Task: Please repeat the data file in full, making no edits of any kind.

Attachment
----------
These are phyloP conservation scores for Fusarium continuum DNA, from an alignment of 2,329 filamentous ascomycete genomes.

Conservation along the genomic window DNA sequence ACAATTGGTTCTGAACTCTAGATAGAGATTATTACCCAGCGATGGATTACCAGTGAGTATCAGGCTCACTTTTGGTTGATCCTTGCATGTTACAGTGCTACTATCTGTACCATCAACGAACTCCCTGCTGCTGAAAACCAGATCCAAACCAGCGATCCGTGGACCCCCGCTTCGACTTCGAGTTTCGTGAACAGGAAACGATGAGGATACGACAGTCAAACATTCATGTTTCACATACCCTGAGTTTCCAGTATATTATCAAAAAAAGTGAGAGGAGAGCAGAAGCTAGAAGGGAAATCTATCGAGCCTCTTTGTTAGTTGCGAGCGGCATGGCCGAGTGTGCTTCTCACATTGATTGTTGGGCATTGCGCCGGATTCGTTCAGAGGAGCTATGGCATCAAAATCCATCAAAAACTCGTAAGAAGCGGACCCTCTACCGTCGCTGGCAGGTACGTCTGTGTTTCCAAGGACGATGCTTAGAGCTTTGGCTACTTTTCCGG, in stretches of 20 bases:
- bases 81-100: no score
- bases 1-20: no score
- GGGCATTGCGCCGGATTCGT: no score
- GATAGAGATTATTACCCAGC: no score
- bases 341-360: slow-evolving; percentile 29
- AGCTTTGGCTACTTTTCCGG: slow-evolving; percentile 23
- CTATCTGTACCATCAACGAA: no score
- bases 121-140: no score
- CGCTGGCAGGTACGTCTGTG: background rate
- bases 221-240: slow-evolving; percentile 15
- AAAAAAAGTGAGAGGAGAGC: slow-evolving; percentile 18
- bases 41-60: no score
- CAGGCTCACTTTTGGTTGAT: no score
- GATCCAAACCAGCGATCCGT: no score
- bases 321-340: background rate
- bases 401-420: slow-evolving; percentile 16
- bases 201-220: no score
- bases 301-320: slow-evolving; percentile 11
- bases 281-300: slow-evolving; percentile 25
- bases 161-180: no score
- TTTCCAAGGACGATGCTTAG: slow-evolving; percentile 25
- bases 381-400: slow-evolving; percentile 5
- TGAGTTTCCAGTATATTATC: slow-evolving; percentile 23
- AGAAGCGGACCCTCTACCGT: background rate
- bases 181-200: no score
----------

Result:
These are phyloP conservation scores for Fusarium continuum DNA, from an alignment of 2,329 filamentous ascomycete genomes.

Conservation along the genomic window DNA sequence ACAATTGGTTCTGAACTCTAGATAGAGATTATTACCCAGCGATGGATTACCAGTGAGTATCAGGCTCACTTTTGGTTGATCCTTGCATGTTACAGTGCTACTATCTGTACCATCAACGAACTCCCTGCTGCTGAAAACCAGATCCAAACCAGCGATCCGTGGACCCCCGCTTCGACTTCGAGTTTCGTGAACAGGAAACGATGAGGATACGACAGTCAAACATTCATGTTTCACATACCCTGAGTTTCCAGTATATTATCAAAAAAAGTGAGAGGAGAGCAGAAGCTAGAAGGGAAATCTATCGAGCCTCTTTGTTAGTTGCGAGCGGCATGGCCGAGTGTGCTTCTCACATTGATTGTTGGGCATTGCGCCGGATTCGTTCAGAGGAGCTATGGCATCAAAATCCATCAAAAACTCGTAAGAAGCGGACCCTCTACCGTCGCTGGCAGGTACGTCTGTGTTTCCAAGGACGATGCTTAGAGCTTTGGCTACTTTTCCGG, in stretches of 20 bases:
- bases 81-100: no score
- bases 1-20: no score
- GGGCATTGCGCCGGATTCGT: no score
- GATAGAGATTATTACCCAGC: no score
- bases 341-360: slow-evolving; percentile 29
- AGCTTTGGCTACTTTTCCGG: slow-evolving; percentile 23
- CTATCTGTACCATCAACGAA: no score
- bases 121-140: no score
- CGCTGGCAGGTACGTCTGTG: background rate
- bases 221-240: slow-evolving; percentile 15
- AAAAAAAGTGAGAGGAGAGC: slow-evolving; percentile 18
- bases 41-60: no score
- CAGGCTCACTTTTGGTTGAT: no score
- GATCCAAACCAGCGATCCGT: no score
- bases 321-340: background rate
- bases 401-420: slow-evolving; percentile 16
- bases 201-220: no score
- bases 301-320: slow-evolving; percentile 11
- bases 281-300: slow-evolving; percentile 25
- bases 161-180: no score
- TTTCCAAGGACGATGCTTAG: slow-evolving; percentile 25
- bases 381-400: slow-evolving; percentile 5
- TGAGTTTCCAGTATATTATC: slow-evolving; percentile 23
- AGAAGCGGACCCTCTACCGT: background rate
- bases 181-200: no score